Development of the methodological concept for the Lower Saxony Climate Label started
One focus of corsus is sustainable food systems, product labelling and the calculation of the environmental impact of food. On behalf of the University of Göttingen, corsus is now developing the methodological concept for the label as part of the project “EEKlim – Development and testing of a climate label in Lower Saxony”.
The project follows on from previous corsus projects. For the Federal Ministry for the Environment and Consumer Protection, corsus and its project partners investigated the question of what successful climate or environmental labelling for food could look like. In 2021/22, a comprehensive study on the environmental impact of the German diet was conducted for WWF, which for the first time also estimated the biodiversity footprint of the diet in Germany.
In EEKlim, the aim is now to develop a proposal on what the methodological basis for a climate label should look like and what rules need to be observed for the provision of data and the calculation of environmental impacts.
One of the challenges so far for a climate or environmental label for food is the availability of comparable, meaningful data on the environmental impacts of products. What is needed is information on the product life cycle – from cultivation (of ingredients) to processing, packaging and retail. Since this information is not currently available for every product, generic LCA databases are used that contain average information on the various products that is as representative as possible.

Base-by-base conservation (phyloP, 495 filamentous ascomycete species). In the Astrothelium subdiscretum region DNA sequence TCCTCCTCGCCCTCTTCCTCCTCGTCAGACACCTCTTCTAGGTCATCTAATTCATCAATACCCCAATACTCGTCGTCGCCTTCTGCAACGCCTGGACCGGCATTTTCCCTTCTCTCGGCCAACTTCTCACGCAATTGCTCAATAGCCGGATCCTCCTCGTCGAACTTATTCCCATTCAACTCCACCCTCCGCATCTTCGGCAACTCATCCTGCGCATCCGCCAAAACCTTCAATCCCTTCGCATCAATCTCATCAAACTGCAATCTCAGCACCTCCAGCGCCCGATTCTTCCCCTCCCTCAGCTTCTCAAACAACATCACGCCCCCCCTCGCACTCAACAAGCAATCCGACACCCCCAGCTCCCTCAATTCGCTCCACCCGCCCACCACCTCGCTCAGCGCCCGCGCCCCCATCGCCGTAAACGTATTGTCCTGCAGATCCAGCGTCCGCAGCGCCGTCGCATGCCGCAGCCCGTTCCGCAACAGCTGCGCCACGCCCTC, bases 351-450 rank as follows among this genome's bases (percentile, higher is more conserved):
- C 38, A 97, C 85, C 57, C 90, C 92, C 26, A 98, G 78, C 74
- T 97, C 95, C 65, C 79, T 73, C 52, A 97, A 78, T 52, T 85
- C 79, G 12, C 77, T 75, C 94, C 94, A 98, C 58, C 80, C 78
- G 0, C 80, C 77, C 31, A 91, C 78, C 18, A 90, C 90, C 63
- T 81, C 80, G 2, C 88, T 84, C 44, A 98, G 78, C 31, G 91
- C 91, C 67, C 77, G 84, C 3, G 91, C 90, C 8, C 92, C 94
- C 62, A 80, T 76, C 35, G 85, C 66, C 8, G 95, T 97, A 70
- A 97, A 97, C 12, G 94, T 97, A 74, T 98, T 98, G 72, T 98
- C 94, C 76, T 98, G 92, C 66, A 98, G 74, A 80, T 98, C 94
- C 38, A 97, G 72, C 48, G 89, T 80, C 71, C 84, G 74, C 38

The methodological concept must ensure that the label is directionally sound based on the current state of knowledge. Therefore, the question must also be answered whether this can be done on the basis of climate impacts alone or whether other environmental impacts must also be taken into account and how this can be done:. Is it necessary to include other environmental impacts of food besides climate impacts? What are they? How could they be included? How are different environmental impacts weighted? Should the result be presented as one score or are several “sub-scores” more appropriate? How can an incentive be created for manufacturing companies to collect specific data on their products?
corsus is working on these and other questions on behalf of the University of Göttingen. The aim is to develop and test a comprehensive methodological concept for the label.
In the context of one of several advisory board meetings that take place in the project, corsus presented the first results on the data basis in Göttingen at the end of March. For this purpose, the most important food databases were counted according to a uniform product scheme in order to identify data gaps. In addition, empirical results on the comprehensible design of labels were discussed and stakeholder perspectives on the role of labelling were presented. The meeting was attended by researchers as well as representatives of ministries and public institutes. In addition, the food industry, sector associations, retailers, consumer centres and the German Nutrition Society (DGE) were represented. The combined expertise and the diverse, practical perspectives of the stakeholders are very valuable and an absolute prerequisite for a practical label.
An important aspect of the discussion was how the project can respond as effectively as possible to European processes on the topic of labelling (especially the Farm to Fork Strategy and the planned regulation of so-called green claims). If the European perspective is consistently taken into account, synergies can be created and it can be ensured that the results of the project have a positive impact beyond the national context.